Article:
excellence and valuing people as our three core 
values. Since then, we have worked to ensure 
these values are part of our daily operations. We are 
incorporating them into performance appraisals, 
promotion decisions and awards and recognition 

Measuring Our 

AAFC's Corporate Exhibit: a learning experience 

AAFC's corporate exhibit not only introduces 
the department to Canadians: it makes learning 
fun! AAFC's interactive "BugBoard" game, for 
example, can teach you the difference between 
a potato beetle and a sugar maple borer. But that's 
just the beginning. The AAFC corporate exhibit 
attracted the attention of some 360,000 people at 
regional fairs and exhibitions last year, by demon- 
strating the Geographic Information Systems, by 
showing people how to control bugs and weeds, 
by baking bread with different kinds of wheat ... 
and more. 

Building on individual 

The clarification of shared values is a critical ele- 
ment of AAFC's human resources strategy, Planning 
for the Future, which is founded on the belief that 
people are the department's most important resource. 
The strategy has guided the department's work to 
renew our focus on individuals. We are, for example, 
offering every employee an opportunity to develop 
a personal career plan by the year 2000, and work is 
well underway in every branch to provide employees 

Year 2000 

Preparing for the Future.... 

Stomping the Year 2000 Bug: AAFC began to attack the Year 2000 problem in 1995. Year 2000 readiness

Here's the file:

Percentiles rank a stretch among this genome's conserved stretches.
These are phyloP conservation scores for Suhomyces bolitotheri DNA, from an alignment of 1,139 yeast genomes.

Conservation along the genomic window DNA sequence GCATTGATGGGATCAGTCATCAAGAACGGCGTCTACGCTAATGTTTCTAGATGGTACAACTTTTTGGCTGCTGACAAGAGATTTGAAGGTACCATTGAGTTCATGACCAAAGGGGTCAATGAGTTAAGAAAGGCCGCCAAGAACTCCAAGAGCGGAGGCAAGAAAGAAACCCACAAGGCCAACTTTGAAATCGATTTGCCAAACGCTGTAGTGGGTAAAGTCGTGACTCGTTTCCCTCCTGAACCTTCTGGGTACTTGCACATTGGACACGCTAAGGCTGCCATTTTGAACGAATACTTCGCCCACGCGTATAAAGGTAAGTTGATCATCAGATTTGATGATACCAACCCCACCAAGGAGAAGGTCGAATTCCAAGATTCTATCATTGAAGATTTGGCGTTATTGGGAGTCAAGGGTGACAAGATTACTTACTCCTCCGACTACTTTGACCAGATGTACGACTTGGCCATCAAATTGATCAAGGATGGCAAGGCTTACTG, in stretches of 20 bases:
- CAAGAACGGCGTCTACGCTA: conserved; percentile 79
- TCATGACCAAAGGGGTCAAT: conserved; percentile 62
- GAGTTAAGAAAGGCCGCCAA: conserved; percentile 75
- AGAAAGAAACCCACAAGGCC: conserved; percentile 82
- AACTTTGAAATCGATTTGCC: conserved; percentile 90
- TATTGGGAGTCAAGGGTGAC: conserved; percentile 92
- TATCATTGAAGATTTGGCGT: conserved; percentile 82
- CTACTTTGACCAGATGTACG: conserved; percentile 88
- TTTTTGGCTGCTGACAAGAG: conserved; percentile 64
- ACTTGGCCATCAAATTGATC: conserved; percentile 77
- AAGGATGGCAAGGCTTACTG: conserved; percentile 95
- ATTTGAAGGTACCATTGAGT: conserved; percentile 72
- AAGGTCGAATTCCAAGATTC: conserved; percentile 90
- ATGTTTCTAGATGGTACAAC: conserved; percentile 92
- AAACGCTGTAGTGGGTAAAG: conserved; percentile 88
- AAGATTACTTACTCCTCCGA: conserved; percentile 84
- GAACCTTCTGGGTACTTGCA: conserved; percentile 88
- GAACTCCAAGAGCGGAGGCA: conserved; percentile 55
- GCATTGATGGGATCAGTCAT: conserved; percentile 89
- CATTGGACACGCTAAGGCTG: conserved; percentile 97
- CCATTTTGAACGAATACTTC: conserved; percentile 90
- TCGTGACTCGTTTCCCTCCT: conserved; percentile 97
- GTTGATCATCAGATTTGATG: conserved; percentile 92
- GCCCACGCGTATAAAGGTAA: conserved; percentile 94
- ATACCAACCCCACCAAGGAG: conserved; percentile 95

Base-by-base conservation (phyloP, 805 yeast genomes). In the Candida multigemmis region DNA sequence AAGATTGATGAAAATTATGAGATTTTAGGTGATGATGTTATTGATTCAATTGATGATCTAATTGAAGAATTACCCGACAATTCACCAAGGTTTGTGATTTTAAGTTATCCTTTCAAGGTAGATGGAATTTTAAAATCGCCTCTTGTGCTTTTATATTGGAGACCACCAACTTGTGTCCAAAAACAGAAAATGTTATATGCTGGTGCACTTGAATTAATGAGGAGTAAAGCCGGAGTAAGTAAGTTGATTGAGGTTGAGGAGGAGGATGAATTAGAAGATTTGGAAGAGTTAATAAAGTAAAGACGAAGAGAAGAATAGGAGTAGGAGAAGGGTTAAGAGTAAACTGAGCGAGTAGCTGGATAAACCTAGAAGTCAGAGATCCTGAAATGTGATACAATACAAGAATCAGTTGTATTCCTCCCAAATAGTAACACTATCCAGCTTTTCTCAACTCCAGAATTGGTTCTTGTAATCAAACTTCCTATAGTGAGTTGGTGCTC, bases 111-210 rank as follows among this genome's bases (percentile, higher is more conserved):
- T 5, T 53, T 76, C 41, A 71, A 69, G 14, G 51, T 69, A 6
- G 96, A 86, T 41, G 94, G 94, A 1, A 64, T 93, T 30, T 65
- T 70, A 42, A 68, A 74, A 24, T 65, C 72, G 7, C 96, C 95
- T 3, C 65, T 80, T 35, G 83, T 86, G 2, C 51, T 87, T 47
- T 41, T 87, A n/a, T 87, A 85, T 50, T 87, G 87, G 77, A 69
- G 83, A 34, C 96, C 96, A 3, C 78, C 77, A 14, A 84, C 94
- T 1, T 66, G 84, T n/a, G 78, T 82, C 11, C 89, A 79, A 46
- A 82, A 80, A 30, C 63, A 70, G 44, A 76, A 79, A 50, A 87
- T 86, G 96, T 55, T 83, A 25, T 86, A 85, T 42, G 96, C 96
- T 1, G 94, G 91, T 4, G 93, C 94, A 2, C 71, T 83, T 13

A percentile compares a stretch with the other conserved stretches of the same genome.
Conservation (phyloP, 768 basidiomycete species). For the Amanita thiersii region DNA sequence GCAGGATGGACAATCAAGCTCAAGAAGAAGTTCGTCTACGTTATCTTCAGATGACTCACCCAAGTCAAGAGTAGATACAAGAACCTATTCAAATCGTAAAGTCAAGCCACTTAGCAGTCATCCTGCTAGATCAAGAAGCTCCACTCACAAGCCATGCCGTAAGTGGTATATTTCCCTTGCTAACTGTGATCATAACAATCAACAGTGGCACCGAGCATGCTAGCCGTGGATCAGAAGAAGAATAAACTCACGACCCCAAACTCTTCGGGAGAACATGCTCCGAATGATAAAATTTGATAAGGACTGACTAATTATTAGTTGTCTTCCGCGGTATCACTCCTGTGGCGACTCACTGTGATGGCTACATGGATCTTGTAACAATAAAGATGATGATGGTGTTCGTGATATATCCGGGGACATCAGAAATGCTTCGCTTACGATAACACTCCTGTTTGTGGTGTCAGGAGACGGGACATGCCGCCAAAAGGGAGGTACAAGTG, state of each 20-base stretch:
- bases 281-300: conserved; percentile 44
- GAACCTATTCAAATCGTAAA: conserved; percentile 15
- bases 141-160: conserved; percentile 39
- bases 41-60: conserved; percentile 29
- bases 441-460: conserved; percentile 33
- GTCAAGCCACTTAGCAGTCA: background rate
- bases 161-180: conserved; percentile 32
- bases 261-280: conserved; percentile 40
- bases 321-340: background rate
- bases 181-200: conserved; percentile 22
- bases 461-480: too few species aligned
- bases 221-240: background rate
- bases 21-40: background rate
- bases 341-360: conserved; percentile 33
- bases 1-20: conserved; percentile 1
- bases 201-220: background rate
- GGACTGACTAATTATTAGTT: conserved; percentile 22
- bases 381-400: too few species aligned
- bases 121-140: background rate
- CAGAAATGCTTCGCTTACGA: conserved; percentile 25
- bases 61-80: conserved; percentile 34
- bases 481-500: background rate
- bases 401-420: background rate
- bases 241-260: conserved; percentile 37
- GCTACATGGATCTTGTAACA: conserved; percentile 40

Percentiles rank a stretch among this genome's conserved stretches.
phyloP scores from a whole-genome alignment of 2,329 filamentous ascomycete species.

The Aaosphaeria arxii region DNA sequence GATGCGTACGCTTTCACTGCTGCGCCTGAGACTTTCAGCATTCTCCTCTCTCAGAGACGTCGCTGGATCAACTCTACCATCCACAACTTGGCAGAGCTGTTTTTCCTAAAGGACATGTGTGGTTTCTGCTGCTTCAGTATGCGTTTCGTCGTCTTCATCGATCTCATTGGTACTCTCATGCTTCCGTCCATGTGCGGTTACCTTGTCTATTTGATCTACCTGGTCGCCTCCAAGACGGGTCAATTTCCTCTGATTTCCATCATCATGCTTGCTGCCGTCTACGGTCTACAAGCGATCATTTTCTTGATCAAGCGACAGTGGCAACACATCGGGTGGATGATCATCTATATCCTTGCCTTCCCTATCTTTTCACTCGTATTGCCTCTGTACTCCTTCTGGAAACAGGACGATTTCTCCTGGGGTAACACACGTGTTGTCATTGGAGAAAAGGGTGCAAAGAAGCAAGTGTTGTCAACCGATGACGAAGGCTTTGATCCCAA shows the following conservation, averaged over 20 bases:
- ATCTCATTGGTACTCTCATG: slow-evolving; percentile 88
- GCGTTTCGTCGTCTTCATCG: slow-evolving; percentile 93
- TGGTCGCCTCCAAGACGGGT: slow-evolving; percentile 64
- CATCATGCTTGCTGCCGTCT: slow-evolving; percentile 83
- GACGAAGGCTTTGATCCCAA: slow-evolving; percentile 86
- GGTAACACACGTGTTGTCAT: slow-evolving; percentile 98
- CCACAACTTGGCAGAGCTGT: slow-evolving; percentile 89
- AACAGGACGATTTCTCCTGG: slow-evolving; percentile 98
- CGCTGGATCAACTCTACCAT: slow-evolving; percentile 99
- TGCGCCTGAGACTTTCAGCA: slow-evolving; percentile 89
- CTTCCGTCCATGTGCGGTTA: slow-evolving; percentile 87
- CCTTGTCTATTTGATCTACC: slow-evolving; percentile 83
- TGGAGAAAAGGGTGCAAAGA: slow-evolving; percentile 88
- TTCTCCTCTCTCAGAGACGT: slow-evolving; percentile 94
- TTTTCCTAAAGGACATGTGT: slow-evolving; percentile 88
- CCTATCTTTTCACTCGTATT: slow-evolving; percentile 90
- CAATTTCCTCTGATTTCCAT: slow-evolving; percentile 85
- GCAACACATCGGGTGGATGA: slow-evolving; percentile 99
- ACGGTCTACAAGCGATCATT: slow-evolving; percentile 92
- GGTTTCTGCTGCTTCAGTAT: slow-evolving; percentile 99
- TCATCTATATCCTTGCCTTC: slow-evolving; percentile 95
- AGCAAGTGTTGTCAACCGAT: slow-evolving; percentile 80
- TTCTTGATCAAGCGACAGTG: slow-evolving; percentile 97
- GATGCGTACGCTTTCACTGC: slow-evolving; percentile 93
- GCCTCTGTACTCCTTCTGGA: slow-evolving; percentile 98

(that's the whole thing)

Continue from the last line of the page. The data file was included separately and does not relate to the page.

meant dealing with over 300 systems applications (51 of them mission critical), 1,200 components with 
potential embedded chip problems and approximately 7,000 personal computers. The good news: AAFC's 
in-house work is nearing completion, and work teams with representatives from across the portfolio have 
turned their focus to sectoral readiness and emergency contingency planning. 

In with the New... 

Cause to Celebrate: AAFC will mark the Millennium with four national initiatives: revitalization of the 
Dominion Arboretum in cooperation with the Friends of the Central Experimental Farm, launching National 
Agriculture and Food Celebration Week, inviting people to our research stations, and bringing rural and 
urban youth together in a series of exchanges. 

with the tools they need. Branches have designed 
toolkits customized to their own situations, and they 
have increased opportunities for mobility and devel- 
opment. (See sidebar.) In 1999, the department will 
track progress on career planning across the depart- 
ment, and will continue to commit four percent of its 
overall salary budget to training and development. 

A richer workplace culture 

In 1999 and beyond, AAFC's employment equity 
thrust will be accelerated. A three-year Employment 
Equity Action Plan aims, for example, at improving 
recruiting and providing more support for desig- 
nated groups. Diversity workshops are providing 
managers with the tools to lead a diverse workforce 
and encourage a richer workplace culture. 

The information we need 
to get the job done 

One of the major challenges for our knowledge- 
based sector is the growing amount of available 
information. AAFC created a new Electronic Infor- 
mation Services Division to deal with the rapid 
increase in use of electronic information manage- 
ment tools. We are consulting with clients and 
employees to find ways to provide better informa- 
tion management, better tools and better service. 

It is no longer an exaggeration to say that our clients 
are everywhere. The Agriculture and Agri-Food 
Canada Electronic Information Service (ACEIS) 
website, for example, is accessed 250,000 times 
each week — double last year's rate. 

Continuous improvement 

How will we measure our effectiveness? A sec- 
ond employee survey in the year 2000 will track 
our overall progress since our benchmark survey in 
1998, including that key indicator of success,